I spotted an ebay EU seller having few defective Sinclair Spectrum motherboards up for sale. And not long after, I had the three sick motherboards in front of me. This is the story of salvaging one of them.
They came like this:
Table of Contents
- Visual Inspection
- Completing the repair
The board to check is the one on the right. An overview below:
Since the boards were listed as defective (one of them was even missing the ROM chip), I figured these are failed attempts and somebody has already powered them. Freedom to skip pre-checks! As if there’s anything that could blow by applying power, it already did.
And … it doesn’t work – screen is black and ROM chip gets hot very quickly:
Let’s see what was touched on the board.
RF Modulator is disconnected
Although I didn’t notice it first, while checking the beautiful Sinclair logo on the back of the board, I spotted missing solder on the two connections going to the RF Modulator. And looking closer, the RF Modulator connections were severed at the board level:
RF Modulator – Severed connections
Was this a botched Composite Video Mod ?
I appreciate that the video mod exists and people were smart enough to figure it out. It has its use. But If somebody wants a blocky looking Spectrum on HDMI Full HD or 4K, isn’t simpler to just use Raspberry PI and Fuse ? Old CRT TVs are affordable. Not online where sellers slap a “retrogaming” tag and ask 10 times more. But if one would take a stroll on the local flea market ?
And I don’t understand why this mod is pushed so much. Almost all Youtube channels show this mod off. Almost all pages mention it as a revelation. Does it make for more engagement to bridge modern with old – to sell it as, oh, let me open your eyes on what you have been missing so far, this is amazing ? While butchering these historical boards ?
I am not doing the Composite Video Mod to any of the motherboards / Spectrums. I use a simple Panavox PV-5500R portable CRT TV that I picked at the local flea market in Jeu De Balle. The picture is a little skewed, the colors bleed a bit, but it looks perfect to me. Old TVs weren’t perfect either. Manic Miner Magic.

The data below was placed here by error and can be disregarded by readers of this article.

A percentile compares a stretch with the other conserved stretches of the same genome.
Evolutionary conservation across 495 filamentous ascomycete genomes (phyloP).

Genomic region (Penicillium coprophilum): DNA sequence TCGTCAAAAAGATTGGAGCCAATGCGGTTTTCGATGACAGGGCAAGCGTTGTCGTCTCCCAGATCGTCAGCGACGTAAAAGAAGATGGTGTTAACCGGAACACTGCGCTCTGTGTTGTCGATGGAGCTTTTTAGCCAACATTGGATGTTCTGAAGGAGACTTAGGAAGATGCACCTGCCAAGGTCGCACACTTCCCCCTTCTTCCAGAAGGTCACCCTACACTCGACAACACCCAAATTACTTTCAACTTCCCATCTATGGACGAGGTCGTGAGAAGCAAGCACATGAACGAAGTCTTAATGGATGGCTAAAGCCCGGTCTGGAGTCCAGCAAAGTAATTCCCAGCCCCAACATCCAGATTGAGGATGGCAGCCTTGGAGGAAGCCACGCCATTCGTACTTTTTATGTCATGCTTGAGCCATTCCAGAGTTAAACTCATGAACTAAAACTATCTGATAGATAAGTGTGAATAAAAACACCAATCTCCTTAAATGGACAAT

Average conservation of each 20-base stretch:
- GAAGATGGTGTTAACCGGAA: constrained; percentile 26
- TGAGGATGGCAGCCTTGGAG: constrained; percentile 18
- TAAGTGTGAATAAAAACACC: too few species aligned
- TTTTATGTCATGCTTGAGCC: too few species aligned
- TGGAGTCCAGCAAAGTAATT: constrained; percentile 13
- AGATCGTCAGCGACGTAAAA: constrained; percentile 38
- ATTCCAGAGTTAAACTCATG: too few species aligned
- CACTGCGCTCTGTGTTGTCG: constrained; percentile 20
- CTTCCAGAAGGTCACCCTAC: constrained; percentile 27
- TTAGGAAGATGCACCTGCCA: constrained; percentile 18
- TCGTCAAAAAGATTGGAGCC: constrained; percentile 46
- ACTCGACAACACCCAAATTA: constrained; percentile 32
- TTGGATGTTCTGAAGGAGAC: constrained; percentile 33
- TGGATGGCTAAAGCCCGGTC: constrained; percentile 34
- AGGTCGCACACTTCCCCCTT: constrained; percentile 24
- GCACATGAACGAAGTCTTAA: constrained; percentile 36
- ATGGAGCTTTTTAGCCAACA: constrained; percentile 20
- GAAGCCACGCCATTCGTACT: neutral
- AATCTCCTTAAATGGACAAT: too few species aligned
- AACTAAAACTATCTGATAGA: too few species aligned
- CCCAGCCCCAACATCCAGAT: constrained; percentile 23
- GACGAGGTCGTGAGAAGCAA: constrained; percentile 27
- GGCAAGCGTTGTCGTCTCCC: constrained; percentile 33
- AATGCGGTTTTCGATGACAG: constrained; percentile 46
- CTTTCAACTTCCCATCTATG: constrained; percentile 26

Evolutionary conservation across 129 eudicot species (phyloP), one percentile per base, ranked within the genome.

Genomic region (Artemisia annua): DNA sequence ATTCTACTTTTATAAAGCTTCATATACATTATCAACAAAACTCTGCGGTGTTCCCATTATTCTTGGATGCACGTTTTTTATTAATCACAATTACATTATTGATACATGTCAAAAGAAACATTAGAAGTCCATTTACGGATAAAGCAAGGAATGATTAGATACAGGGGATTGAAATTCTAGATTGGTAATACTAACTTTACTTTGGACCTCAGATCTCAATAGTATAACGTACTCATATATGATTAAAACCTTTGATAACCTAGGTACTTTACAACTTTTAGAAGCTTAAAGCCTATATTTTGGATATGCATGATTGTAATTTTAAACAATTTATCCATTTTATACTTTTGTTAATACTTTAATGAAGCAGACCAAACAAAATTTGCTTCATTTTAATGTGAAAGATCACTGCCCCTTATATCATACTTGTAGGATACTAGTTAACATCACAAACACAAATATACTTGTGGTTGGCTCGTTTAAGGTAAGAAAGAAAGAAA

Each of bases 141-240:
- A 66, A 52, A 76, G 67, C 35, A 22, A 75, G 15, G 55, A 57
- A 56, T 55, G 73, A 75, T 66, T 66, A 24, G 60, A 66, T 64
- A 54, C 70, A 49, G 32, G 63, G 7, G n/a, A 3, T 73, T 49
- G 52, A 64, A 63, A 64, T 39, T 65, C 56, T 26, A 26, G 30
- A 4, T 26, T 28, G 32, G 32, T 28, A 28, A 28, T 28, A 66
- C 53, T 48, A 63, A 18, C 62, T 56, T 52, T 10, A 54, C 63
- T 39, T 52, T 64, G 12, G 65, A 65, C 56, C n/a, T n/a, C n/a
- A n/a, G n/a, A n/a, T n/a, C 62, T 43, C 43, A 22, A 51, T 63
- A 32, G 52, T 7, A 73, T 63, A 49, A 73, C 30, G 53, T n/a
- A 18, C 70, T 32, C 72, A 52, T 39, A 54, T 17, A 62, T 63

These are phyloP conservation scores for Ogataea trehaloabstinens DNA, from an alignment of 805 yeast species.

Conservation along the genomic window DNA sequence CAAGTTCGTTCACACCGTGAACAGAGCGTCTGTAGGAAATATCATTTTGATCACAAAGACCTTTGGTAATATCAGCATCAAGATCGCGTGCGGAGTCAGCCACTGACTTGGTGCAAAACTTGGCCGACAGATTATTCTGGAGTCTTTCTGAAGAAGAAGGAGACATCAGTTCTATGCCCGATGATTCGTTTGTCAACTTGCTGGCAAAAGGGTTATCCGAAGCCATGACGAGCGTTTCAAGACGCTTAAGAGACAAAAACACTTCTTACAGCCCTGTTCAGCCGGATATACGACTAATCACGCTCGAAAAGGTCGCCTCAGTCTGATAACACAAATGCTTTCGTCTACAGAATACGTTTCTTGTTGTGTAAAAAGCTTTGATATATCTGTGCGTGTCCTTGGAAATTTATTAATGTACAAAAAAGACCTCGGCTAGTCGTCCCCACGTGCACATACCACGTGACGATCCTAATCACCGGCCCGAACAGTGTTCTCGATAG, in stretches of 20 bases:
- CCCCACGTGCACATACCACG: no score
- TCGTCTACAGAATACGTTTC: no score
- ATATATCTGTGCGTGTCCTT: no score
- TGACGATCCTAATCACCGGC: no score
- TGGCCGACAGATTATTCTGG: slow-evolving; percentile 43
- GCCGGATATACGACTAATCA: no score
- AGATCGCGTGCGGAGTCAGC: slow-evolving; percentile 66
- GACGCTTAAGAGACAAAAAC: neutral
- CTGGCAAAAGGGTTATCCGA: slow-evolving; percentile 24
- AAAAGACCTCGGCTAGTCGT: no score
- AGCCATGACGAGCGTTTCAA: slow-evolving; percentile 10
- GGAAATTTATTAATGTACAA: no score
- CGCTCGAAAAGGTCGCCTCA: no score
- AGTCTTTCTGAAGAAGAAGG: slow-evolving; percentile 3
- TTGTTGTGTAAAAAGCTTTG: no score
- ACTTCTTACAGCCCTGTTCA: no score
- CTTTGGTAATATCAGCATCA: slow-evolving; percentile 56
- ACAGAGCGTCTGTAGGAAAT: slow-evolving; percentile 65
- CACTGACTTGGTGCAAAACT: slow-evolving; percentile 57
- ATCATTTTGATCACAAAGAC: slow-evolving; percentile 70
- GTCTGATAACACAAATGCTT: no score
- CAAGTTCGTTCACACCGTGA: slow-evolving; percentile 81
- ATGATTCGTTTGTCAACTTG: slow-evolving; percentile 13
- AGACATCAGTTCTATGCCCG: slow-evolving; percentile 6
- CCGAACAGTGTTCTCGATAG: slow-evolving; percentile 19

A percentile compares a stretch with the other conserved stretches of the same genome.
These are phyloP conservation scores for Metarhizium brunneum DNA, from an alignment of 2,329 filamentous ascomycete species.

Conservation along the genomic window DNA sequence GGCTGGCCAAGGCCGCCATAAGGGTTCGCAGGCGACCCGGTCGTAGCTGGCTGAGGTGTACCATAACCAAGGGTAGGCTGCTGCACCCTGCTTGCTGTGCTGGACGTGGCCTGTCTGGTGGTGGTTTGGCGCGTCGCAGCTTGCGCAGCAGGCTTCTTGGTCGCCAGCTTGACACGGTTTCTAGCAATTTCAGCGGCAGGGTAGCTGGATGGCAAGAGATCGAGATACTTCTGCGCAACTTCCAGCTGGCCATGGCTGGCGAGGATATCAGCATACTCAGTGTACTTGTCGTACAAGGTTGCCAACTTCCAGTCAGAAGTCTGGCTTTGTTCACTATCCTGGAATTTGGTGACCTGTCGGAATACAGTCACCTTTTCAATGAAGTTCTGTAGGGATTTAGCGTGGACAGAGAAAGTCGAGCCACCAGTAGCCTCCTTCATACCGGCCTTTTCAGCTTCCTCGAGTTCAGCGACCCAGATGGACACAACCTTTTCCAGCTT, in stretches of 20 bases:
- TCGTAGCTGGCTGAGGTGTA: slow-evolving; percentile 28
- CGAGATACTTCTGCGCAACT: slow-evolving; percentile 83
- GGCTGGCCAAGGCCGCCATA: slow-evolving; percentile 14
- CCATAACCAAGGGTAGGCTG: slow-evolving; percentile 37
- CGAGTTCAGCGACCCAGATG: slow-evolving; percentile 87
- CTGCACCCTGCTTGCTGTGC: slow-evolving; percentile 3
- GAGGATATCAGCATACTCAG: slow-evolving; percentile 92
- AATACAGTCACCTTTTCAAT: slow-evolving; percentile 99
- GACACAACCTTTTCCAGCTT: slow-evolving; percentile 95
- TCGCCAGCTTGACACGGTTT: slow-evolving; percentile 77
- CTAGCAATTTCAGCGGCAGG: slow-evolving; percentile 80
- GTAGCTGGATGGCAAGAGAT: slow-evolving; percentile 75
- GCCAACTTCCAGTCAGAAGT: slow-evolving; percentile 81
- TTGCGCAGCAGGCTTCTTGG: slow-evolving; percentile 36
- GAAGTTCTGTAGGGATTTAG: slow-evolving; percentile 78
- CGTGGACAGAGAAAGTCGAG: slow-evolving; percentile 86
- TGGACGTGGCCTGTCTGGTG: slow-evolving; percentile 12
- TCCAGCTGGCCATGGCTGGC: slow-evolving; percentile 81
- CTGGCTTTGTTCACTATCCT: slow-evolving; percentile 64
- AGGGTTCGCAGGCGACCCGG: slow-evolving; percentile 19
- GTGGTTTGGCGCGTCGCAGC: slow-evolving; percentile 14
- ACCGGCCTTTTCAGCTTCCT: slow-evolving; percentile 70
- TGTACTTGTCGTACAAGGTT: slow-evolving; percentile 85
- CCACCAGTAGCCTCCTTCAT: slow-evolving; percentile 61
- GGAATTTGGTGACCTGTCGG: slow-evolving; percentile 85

Mold on the Coil ?
Coil is good, except, I find it weird to see it dirty like this. Only the coil, nothing else around:
The TR4 Transistor was obviously worked upon. The installed replacement for ZTX650 was something called KC 507:
This got me curious, what is this KC 507 transistor ?
I too have been looking for a suitable replacement for the old ZTX650 transistor. A lot of people sell ZTX651 as a suitable replacement, but I like to buy from a reputable seller like Farnell / RS-Online which don’t have the ZTX651 in stock.
Back to this KC 507. Not hard to find out that it is a Tesla KC 507 transistor, rated for 100mA collector current and 300mW of power. The original ZTX650 is rated at 2000mA collector current and 2W of power.
I guess “If it looks like a transistor, it will do.” is not a valid approach. This will have to go away, even without checking it.
C44 is fluffy
C44 looked weird, a mix between being dangerous and a fluffy teddy bear that begins to show its filling.
The repair of this board took few iterations building up to fix. First iteration was fixing the obvious: reattaching the RF modulator and swapping C44 and TR4.
I did take some measurements beforehand – just to have something to compare to later on:
- 5V Line ✓
- +12V Line – reads as 0.75V
- -5V Line – reads as 0.45V
… and, at 10V, it draws 0.770mA.
ROM gets hot very quickly, it reaches 75C in less than a minute:
RF Modulator reattached
I re-soldered the connections properly and “deleted” this mod attempt.
I measured it both in circuit and after removing it, it was obviously bad. I’m not keen on swapping capacitors without a proper diagnosis, but this one was too obvious:
It got replaced by a Vishay 100µF @ 25V capacitor:
For TR4 (ZTX650 – NPN, VCE 45V / 2A / 1W / 175MHz) I will use this replacement: ZTX690B (NPN, VCE 45V / 2A / 1W / 150MHz):
I was hoping for an easy fix and being anxious about the first power up after the swaps. But dissapointment. My desk bench power supply (sounds fancy, but is not) entered protection mode (lowering its output voltage to 6V to keep current limited to 1A):
Measuring voltages now would be useless plus running it like this is dangerous to the DC-DC circuit parts which will still try to make 12V happen.
I quickly snapped some Infrared photos – in the hope to find clues for the next step.